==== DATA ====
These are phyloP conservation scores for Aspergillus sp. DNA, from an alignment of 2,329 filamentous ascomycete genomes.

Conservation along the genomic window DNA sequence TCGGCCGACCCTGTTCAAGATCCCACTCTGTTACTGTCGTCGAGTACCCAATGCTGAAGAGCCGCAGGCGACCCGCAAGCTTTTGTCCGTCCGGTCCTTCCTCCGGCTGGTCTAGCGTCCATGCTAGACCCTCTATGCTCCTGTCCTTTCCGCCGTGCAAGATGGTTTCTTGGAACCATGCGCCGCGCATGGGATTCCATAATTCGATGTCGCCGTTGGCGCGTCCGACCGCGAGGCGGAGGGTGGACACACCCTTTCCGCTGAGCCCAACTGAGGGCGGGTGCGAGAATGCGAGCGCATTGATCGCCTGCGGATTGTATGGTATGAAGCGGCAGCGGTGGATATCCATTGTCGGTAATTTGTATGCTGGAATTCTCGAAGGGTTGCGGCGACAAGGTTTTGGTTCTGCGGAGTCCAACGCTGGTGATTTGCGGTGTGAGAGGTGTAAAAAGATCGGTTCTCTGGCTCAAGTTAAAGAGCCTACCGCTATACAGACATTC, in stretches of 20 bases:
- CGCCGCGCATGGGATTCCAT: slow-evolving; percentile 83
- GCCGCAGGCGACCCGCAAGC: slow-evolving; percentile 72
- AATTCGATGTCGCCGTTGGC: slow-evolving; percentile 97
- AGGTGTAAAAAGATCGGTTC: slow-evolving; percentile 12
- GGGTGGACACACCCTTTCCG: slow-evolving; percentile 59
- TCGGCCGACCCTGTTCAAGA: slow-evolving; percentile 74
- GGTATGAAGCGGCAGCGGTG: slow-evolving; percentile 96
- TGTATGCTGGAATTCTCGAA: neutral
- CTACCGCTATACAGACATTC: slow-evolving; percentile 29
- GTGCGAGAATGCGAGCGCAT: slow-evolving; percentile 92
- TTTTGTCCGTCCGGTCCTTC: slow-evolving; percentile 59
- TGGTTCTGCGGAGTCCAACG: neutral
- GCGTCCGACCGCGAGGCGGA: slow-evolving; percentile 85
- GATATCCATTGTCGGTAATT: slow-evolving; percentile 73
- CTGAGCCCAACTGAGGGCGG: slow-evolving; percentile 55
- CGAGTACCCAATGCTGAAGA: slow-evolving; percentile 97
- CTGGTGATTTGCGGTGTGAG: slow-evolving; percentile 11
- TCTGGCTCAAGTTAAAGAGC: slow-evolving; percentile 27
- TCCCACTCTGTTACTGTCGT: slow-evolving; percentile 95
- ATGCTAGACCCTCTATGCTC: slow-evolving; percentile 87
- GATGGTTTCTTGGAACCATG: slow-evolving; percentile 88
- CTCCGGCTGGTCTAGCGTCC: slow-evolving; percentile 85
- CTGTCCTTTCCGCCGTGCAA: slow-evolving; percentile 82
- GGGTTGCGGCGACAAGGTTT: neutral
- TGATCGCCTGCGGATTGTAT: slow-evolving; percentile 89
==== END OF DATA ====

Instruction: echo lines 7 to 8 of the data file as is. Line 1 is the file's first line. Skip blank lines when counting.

- GGGTGGACACACCCTTTCCG: slow-evolving; percentile 59
- TCGGCCGACCCTGTTCAAGA: slow-evolving; percentile 74